This article is about communication. The number one answer when people are asked about what’s wrong with their company is: communication. How is this possible in our electronic world where everyone is always on the phone, texting, tweeting, insta-gramming, face booking (if that is a word?) and every other type of social media that exists? The answer is simple. Everyone is talking but no one is listening.
I just finished reading Dale Carnegie’s book (HTWFAIP) for the third time. In the book he talks about how important listening is when it comes to building relationships. Yes, I have posted other articles about this in the past, but this article is taking a slightly different slant. Either way this is a point that needs to be brought up over and over again. Why? Because corporate communication as a whole, is still just as bad as it has been for decades.
I know this because I am just as guilty as everyone else. Each time I read Carnegie’s book I swear I am going to work on my two major flaws. One is that I have a bad habit of interrupting people when they are talking to me. I never mean any disrespect, and I really do care about what they have to say. However, in my head, I already know where they are going and what they are going to say. So in an attempt to save time, I will interrupt them and try to answer their question before it is asked. No one can know what is in someone else’s head and it doesn’t matter if I am right or wrong about what the point was they were trying to make. If I haven’t allowed them the chance to present their point, really give them a chance to be heard, they are not going to listen to what I have to say. And even if they do, they will more than likely walk away with a feeling that I don’t really care about them. It is embarrassing to me when I catch myself doing it, and I continue to struggle with eliminating this from my bad habits list. As John Maxwell once said, “People don’t care how much you know, until they know you care”. Whenever someone is interrupted and unable to complete their thought, you will have a hard time convincing them that you really care no matter how much you do for them.
The other bad habit I have is that I am always trying to fix everyone’s problems. This comes from the fact that I really do want to help them. However, many times people don’t want help. They just want someone to listen to them. In John Gray’s book Men are from Mars / Women are from Venus, he explains the difference between men wanting to fix problems and women just wanting a sympathetic ear. While I don’t agree that this is true of all men and women, I do believe that everyone, at times, just wants someone to listen to them without offering advice or direction. Again, I am ashamed to say that I have not completely corrected this flaw either. However, I have made tremendous improvement and will continue my diligence in eradicating both of these habits from my repertoire, permanently.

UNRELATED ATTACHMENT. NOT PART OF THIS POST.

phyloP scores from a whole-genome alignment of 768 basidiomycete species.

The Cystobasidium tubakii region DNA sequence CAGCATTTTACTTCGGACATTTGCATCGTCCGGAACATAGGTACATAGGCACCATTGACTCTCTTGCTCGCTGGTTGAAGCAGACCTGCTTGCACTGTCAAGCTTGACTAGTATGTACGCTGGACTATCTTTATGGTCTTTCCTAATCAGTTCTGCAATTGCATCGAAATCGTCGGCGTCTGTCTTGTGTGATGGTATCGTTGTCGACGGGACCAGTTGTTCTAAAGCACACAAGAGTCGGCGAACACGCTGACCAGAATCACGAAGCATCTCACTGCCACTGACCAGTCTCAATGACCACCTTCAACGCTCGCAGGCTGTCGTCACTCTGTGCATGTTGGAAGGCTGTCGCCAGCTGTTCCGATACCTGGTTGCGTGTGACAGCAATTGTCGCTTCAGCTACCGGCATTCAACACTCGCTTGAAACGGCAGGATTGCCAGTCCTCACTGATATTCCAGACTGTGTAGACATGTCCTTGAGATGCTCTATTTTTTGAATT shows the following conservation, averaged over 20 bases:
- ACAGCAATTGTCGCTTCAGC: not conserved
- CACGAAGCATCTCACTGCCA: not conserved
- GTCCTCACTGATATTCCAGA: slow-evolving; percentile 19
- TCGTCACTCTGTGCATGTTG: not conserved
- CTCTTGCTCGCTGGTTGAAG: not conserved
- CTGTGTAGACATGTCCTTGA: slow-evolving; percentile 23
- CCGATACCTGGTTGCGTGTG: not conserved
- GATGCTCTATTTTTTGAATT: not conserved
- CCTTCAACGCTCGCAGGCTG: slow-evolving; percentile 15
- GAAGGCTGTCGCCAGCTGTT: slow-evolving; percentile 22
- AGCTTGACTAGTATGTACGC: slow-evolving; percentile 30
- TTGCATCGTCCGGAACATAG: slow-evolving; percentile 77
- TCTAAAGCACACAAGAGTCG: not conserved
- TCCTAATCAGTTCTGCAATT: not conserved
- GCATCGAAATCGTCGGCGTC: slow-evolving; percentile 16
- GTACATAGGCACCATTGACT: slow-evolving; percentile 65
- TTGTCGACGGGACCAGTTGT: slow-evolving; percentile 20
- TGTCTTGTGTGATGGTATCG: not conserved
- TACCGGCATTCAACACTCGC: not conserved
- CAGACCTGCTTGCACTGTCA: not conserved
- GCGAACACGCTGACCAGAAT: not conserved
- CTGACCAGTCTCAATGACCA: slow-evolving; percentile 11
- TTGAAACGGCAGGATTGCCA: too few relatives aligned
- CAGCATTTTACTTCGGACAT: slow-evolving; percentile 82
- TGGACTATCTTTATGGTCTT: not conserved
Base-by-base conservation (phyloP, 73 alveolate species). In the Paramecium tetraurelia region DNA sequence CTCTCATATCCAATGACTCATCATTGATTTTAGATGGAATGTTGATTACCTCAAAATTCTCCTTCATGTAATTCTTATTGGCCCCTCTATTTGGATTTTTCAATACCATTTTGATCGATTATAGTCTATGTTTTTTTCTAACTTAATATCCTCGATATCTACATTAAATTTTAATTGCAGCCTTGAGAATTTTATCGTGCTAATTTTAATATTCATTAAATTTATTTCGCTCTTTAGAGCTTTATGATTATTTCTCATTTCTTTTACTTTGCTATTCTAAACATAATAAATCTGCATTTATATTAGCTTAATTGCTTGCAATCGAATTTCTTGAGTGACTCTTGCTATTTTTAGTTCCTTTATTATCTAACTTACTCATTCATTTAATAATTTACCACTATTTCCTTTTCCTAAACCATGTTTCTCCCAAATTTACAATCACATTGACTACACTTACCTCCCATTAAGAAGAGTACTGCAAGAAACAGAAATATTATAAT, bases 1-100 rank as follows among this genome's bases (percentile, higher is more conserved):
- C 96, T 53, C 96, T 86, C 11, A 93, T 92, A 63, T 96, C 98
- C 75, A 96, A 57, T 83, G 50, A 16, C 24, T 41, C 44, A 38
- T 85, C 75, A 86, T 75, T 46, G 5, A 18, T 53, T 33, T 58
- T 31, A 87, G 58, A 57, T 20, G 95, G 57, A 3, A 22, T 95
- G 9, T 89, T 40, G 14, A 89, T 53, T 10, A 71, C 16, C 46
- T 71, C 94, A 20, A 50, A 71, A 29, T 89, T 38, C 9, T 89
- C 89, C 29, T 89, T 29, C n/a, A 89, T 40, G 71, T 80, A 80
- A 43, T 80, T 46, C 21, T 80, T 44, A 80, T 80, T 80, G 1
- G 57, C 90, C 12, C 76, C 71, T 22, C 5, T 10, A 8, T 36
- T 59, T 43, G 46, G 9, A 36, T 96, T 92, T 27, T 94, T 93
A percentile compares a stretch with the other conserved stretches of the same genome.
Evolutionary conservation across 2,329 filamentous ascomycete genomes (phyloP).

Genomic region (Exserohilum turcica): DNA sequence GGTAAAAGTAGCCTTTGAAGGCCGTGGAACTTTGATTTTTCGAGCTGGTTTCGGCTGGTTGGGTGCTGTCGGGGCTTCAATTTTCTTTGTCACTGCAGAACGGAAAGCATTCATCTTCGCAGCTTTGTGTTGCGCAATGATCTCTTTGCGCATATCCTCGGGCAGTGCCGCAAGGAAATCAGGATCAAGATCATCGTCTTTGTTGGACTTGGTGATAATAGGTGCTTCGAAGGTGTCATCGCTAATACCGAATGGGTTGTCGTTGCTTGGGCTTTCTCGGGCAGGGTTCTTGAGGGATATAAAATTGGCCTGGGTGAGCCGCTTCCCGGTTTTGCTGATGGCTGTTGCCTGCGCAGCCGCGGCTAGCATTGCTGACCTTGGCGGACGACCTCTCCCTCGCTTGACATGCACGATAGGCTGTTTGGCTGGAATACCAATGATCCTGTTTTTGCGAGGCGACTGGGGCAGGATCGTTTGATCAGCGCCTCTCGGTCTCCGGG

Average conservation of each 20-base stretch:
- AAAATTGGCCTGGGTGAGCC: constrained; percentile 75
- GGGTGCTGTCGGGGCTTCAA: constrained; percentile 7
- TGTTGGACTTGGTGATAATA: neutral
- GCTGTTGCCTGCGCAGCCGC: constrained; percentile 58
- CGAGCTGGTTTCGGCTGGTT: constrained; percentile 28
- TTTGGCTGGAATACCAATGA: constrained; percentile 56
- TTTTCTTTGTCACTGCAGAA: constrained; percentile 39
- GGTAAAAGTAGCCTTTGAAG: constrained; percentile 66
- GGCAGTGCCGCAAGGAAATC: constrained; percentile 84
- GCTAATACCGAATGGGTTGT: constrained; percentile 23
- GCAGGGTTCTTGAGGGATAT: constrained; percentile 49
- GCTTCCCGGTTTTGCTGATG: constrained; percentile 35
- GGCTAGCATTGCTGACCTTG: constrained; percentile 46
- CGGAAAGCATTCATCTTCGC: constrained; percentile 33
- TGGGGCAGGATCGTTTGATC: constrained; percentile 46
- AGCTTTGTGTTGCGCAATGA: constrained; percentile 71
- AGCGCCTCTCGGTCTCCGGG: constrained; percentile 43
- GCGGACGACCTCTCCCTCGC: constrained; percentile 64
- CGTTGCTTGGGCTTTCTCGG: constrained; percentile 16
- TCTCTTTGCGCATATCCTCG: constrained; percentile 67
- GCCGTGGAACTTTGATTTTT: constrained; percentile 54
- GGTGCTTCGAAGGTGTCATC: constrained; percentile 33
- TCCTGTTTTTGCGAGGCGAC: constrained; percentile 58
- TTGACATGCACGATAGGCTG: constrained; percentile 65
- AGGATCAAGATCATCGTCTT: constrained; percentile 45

All too often in business we get caught up in our own schedules and the demands of our jobs. We cannot allow these distractions to affect our team. It is more important than I could ever state here that your team knows you care and that you are there to help them should they need your help. However, you cannot listen to their problems if you are talking over them. Your team cannot grow if you fix all of their problems for them. With all of this in mind, sometimes the best thing you can do as a manager to communicate is to: shut up and listen. Putting yourself in the other person’s place and fully understanding their position before you do anything, is communication 101!
Author’s Note: I have exposed some of my flaws in this article to help illustrate how important good communication is amongst your team. Please do not take the time to send me comments bashing me about these flaws, since I think I have pretty clearly explained that I know they are not acceptable. However, just like with anything, the first step to fixing a problem is identifying and admitting you have that problem.